Sept. 5, 2018

Christopher Clauson carded rounds of 68 and 72 to prevail.

Lu Lu’s Clauson captures 48th Senior Amateur Championship

  CINNAMINSON, N.J. — Mother Nature didn’t halt Christopher Clauson’s quest for Senior Amateur Championship gold this time.

| Scoring portal | Silver Cross Award standings | Donatoni wins Super-Senior Division in playoff |
| Day One recap | History | Photo gallery |

  Withstanding oppressive heat and a feisty field, he seized the tournament’s 48th edition Wednesday at Riverton Country Club (par 71, 6,386 yards). Clauson carded a 1-over-par 72 in the final round to prevail by a stroke over groupmates Christopher Fieger, Sr. of Philadelphia Publinks GA and Joseph Russo of Running Deer Golf Club. Last year, he trailed clubmate Glenn Smeraglio by two strokes after Round One. Rain shortened the event to 18 holes, forcing Clauson to settle for second.

  “It was an incomplete feeling last year,” Clauson, 62, of Philadelphia, Pa., said. “This is the first Golf Association of Philadelphia tournament that I’ve won. It’s nice. At Lu Lu, I won’t get heckled for being the only one who’s never won anything. I’ll get heckled for other things. I’ll get heckled for being a liberal.”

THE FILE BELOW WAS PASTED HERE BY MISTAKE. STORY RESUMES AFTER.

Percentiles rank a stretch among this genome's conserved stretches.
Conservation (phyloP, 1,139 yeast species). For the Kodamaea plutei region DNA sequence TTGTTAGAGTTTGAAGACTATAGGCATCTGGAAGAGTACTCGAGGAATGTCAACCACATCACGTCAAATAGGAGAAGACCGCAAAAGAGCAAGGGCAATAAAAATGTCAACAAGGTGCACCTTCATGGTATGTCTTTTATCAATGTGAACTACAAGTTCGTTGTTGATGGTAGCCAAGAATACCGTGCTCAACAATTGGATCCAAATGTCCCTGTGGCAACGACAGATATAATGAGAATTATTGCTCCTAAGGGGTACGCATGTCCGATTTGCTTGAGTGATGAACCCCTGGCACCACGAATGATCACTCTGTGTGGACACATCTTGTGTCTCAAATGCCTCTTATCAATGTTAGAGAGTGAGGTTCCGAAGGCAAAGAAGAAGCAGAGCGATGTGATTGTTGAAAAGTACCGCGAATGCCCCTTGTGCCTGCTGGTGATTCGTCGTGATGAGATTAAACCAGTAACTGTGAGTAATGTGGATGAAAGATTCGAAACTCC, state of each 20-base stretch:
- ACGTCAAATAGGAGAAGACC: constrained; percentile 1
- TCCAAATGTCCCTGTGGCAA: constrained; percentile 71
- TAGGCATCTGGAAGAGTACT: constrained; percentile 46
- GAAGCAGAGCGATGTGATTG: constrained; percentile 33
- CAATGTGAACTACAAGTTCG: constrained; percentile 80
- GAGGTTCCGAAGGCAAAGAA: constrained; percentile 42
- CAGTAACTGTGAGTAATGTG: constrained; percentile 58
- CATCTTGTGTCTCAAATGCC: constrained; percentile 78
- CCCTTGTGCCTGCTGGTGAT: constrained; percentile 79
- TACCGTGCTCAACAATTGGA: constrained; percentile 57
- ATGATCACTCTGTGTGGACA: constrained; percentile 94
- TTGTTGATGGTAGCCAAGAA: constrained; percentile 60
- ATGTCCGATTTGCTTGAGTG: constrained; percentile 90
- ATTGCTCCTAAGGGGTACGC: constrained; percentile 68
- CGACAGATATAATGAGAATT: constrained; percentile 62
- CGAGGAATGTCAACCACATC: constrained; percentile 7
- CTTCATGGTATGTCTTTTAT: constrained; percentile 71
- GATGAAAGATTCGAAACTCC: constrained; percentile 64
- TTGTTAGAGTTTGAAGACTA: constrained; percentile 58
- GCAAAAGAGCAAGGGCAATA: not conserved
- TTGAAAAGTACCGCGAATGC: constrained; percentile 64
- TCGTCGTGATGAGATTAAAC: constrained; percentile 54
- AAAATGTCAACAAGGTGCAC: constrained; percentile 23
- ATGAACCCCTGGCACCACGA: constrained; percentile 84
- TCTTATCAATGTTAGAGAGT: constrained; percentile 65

No heckling or politicking after Clauson’s campaign ended with the Lu Lu Country Club member standing at the podium, addressing his Allan Sussel Memorial Trophy constituents.

  Clauson and Fieger started the day deadlocked atop the leaderboard at 3 under. Russo rounded out the final pairing, lurking at 2 under.

  What he lacked in distance compared to his compatriots, Clauson made up for in consistency. He held a two-stroke advantage before a near unraveling on the par 4, 330-yard No. 8, which Clauson deemed a turning point. Clauson’s wedge from 115 yards came out heavy. His ensuing chip contained even more meat on the bone. Clauson somehow converted a stifling uphiller to save par. Fieger missed a three-footer for birdie to move to within one.

  “Chris played great and made the putts he needed to make. I made some mental mistakes and had some three putts that hurt,” Fieger, 55, of Denver, Pa., said.

  The clash of the Christophers seemed to fade after Clauson birdied the par 4, 427-yard 12th hole. As the adrenaline pulsated, Clauson hammered an 8-iron 155 yards to six feet. He annihilated a 5-iron on No. 14 (par 3, 188 yards) when the yardage demanded less substance. Clauson overcame the overcharged swing with a 30-footer for birdie. Fieger followed with a 25-footer of his own to remain two back.